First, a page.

Budget additions included pumping up a fund to help Lincoln City Police get rid of more abandoned or broken down cars that materialize on city streets and other public rights of way – something around $10,000 to help the police get the job done. Additional funds for emergency preparedness were also allocated. Then some heavy lifting to acquire a new street sweeper rang the cash register at $280,000. But the budget committee backed off a bit when they learned the cost of a new “Hydro-Excavator” truck. The vehicle will not be purchased for $240,000 – but rather it’ll be a lease-to-own arrangement. Such a vehicle can handle heavy storm water damage, debris and other issues surrounding flooding.
Then the budget committee turned their attention to how to spend about $350,000 from marijuana sales taxes. The budget committee decided that spending $55,000 to pay for sports player fees is a good start while the rest would go toward park improvements city-wide.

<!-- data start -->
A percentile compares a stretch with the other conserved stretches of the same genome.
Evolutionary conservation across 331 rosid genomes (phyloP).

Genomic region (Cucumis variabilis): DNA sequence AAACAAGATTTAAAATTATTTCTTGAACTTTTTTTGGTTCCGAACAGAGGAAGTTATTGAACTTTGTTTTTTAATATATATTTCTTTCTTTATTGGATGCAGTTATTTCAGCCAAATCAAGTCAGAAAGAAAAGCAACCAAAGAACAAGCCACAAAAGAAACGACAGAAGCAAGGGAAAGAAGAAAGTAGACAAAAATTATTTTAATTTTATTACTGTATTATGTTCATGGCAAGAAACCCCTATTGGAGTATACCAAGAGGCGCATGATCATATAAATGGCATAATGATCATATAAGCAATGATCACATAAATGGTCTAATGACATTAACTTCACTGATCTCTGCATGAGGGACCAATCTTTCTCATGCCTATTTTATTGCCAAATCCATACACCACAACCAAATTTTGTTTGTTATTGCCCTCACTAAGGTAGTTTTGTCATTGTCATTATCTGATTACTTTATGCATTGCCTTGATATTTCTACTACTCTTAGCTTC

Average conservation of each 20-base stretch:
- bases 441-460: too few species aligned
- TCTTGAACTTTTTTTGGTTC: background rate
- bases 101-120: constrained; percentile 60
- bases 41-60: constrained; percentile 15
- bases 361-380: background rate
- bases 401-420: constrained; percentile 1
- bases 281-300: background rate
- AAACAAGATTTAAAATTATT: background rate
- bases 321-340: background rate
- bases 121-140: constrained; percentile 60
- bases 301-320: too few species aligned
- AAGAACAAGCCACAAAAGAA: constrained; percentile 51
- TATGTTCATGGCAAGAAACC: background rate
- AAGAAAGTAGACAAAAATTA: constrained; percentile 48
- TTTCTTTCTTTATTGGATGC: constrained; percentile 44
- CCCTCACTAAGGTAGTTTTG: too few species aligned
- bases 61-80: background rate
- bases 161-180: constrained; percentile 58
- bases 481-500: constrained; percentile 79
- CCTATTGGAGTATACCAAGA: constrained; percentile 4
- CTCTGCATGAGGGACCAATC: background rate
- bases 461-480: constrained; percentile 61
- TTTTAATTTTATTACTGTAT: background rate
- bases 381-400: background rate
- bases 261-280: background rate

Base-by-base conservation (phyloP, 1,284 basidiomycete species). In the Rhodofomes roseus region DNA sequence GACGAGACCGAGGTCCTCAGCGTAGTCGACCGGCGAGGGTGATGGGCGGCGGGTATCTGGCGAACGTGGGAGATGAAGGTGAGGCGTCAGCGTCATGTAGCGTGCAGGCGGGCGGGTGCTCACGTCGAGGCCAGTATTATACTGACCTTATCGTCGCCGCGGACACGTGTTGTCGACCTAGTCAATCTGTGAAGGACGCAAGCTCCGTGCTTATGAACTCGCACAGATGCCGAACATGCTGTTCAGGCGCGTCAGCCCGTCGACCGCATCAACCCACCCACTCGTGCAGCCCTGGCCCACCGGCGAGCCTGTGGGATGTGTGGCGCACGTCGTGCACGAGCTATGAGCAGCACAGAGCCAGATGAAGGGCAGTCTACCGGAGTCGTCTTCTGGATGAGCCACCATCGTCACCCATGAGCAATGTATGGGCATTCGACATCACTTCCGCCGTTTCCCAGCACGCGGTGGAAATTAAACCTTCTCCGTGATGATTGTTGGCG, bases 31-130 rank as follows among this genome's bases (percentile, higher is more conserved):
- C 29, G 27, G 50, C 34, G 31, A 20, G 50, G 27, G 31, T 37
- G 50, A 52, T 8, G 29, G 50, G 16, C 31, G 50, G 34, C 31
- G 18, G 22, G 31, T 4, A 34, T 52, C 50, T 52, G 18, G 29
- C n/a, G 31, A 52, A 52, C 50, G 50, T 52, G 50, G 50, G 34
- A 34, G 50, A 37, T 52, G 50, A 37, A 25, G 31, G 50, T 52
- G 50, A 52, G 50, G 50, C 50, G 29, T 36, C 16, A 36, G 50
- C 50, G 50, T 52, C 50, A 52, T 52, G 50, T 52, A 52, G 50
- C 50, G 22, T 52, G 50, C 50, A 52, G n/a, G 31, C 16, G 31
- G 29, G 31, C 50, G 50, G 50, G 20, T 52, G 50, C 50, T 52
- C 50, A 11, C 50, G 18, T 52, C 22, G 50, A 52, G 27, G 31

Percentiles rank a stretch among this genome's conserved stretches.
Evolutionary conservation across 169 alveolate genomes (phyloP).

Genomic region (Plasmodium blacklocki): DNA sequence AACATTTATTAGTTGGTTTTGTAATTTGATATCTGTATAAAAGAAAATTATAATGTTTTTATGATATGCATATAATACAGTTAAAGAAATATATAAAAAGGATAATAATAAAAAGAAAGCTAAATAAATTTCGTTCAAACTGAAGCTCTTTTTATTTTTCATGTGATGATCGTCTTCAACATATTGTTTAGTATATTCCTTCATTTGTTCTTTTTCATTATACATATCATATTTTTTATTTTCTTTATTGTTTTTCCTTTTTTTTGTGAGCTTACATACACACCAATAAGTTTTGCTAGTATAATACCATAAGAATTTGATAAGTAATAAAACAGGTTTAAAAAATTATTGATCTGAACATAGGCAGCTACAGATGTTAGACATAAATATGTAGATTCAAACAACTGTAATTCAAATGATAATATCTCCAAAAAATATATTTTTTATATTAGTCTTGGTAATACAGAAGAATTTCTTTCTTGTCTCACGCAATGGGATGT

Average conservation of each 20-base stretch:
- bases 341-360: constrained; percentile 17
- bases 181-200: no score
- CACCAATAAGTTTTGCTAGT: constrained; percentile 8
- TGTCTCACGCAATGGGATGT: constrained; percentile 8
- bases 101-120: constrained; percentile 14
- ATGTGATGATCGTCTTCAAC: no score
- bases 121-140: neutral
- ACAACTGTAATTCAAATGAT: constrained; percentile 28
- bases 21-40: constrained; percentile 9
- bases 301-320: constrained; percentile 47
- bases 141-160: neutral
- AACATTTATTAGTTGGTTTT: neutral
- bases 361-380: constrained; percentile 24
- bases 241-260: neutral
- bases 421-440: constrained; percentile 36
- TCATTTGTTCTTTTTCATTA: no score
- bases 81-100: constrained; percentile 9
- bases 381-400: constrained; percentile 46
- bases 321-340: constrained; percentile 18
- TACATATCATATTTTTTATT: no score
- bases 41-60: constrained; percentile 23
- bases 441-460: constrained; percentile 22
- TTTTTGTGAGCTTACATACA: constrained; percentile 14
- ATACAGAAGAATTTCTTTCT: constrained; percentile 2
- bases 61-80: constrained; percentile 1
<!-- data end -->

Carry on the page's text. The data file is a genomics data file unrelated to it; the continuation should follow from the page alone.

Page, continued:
Other proceeds from the city’s marijuana tax revenues could pay for an innovative park restroom, very popular in Portland – hence the name “Portland Loo.”
Funds for outdoor “Neighborhood Watch” signs were allocated – $3,500.
Items that were turned down included “Facility Purchase for Workforce Housing,” and a thumbs down for a Cottage Cluster Development – the reason being that the city already owns land that such a development can be built on.
A sidewalk project on Oar Avenue bit the dust. Meanwhile, immediate plans to fund a local “activist” fund which conceivably could include anti-Climate Change efforts was informally endorsed. But a wide range of other “causes” could also be included.
The committee agreed to put $28,000 into a county wide effort to coordinate municipal water systems up and down the coast with a proviso that until they understand the details of the plan, which involves Newport, they’re going to withhold payment until they know exactly how the $28,000 will be spent. Committee members strongly support Lincoln City joining the rest of the other Central Coast communities but they want to get a clearer idea about how the money will be spent.
The city council is expected to ratify, or slightly modify the budget committee’s budget preferences at a future meeting